Public Release:  Master switches found for adult blood stem cells

Johns Hopkins Medicine

Johns Hopkins Kimmel Cancer Center scientists have found a set of "master switches" that keep adult blood-forming stem cells in their primitive state. Unlocking the switches' code may one day enable scientists to grow new blood cells for transplant into patients with cancer and other bone marrow disorders.

The scientists located the control switches not at the gene level, but farther down the protein production line in more recently discovered forms of ribonucleic acid, or RNA. MicroRNA molecules, once thought to be cellular junk, are now known to switch off activity of the larger RNA strands which allow assembly of the proteins that let cells grow and function.

"Stem cells are poised to make proteins essential for maturing into blood cells, but microRNAs keep them locked in their place," says cancer researcher Curt Civin, M.D., Ph.D., who led the study. The journal account will appear online the week of February 5 in the early edition of the Proceedings of the National Academy of Sciences.

To halt protein assembly, microRNAs pair up with matching full-length RNA, then fold and twist it, rendering the larger RNA useless. But the RNA pairings are not perfect, and one microRNA can latch on to several hundred RNA strands. "They act like a single circuit breaker to efficiently control hundreds of RNAs," says Civin, the Herman and Walter Samuelson Professor of Cancer Research.

"We're looking for ways to flip these microRNA switches, to control when stem cells grow into new blood cells," says Robert Georgantas, Ph.D., research associate at the Johns Hopkins Kimmel Cancer Center and first and corresponding author of the study.

To identify the key microRNAs, Georgantas sifted through thousands of RNA pieces with a custom-built, computer software program. Its algorithms let the software, fed data from samples of blood and bone marrow from healthy donors, match RNA pairs. The outcome was a core set of 33 microRNAs that match with more than 1,200 of the larger variety RNA already known to be important for stem-cell maturation.

Georgantas and Civin currently are testing whether these pair predictions are valid by using a non-reproducing virus to insert genetic instructions for each of the 33 microRNAs into adult stem cells. They'll then be cultured in Petri dishes. MicroRNA-155 -- the first microRNA tested -- was predicted to stop stem cells from developing into red and white blood cells. As expected, stem cells without microRNA-155 matured: they formed approximately 75 red and 150 white blood cell colonies per dish. Stem cells with microRNA-155 matured into far fewer red and white cell colonies -- about seven and 30 per dish, respectively.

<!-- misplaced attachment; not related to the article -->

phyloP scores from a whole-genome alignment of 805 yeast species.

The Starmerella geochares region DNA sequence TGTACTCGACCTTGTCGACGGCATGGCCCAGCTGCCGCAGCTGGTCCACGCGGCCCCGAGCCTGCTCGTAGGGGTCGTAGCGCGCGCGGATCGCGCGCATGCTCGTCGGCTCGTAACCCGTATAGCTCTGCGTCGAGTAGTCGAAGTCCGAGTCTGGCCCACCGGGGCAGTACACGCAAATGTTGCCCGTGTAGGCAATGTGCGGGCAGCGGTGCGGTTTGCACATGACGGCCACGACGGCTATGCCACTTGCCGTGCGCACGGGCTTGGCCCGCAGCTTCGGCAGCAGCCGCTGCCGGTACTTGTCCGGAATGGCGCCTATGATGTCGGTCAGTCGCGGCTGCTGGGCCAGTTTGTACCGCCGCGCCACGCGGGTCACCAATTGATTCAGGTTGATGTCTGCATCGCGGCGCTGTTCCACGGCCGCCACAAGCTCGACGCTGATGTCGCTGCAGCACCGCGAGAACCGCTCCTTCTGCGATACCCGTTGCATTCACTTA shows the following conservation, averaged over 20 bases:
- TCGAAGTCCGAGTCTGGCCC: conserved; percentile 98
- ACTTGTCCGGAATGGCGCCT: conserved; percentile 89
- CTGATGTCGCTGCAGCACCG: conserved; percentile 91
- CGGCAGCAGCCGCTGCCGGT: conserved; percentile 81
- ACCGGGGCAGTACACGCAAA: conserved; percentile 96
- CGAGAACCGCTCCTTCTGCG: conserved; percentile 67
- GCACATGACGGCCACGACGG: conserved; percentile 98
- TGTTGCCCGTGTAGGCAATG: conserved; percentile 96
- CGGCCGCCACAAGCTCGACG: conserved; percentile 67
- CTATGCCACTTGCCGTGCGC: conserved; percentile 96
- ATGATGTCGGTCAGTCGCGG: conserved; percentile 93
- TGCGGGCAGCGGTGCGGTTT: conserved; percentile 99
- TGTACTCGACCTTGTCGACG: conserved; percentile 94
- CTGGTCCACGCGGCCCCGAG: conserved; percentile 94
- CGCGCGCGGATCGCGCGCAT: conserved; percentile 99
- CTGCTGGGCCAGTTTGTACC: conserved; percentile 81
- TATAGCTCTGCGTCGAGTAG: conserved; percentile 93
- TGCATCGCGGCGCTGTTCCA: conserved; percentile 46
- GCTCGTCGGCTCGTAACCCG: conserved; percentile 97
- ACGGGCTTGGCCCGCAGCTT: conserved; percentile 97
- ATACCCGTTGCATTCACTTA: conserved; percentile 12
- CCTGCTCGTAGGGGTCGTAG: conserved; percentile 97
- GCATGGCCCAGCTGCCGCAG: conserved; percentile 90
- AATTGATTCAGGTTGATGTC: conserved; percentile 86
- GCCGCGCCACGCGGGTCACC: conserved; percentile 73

"Using microRNAs to stall an adult blood stem cell in its early stage could help us grow new ones in test tubes, and perhaps give us more insight into stem-cell maturation for other tissue types," says Civin.

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Civin and his team have filed for patents on the microRNA technology. The research was funded by the National Institutes of Health, National Cancer Institute, National Foundation for Cancer Research, and Kimmel Foundation for Cancer Research.

Additional authors include Richard Hildreth, Sebastien Morisot, and Jonathan Alder from Johns Hopkins; Chang-gong Liu, George A. Calin, and Carlo Croce from Ohio State University; and Shelly Heimfeld from the Fred Hutchinson Cancer Research Center.

The Johns Hopkins University holds patents on the CD34 monoclonal antibodies and inventions related to stem cells. Civin is entitled to a share of the sales royalty received by the University under licensing agreements between the University, Becton Dickinson Corporation and Baxter HealthCare Corporation. The terms of this arrangement are being managed by the Johns Hopkins University in accordance with its conflict-of-interest policies.

Citation: Georgantas, RW, et al, "CD34+ Hematopoietic Stem-Progenitor Cell MicroRNA Expression and Function. A Circuit Diagram of Differentiation Control." PNAS online, early edition, Feb 5, 2007.

On the Web: www.hopkinskimmelcancercenter.org

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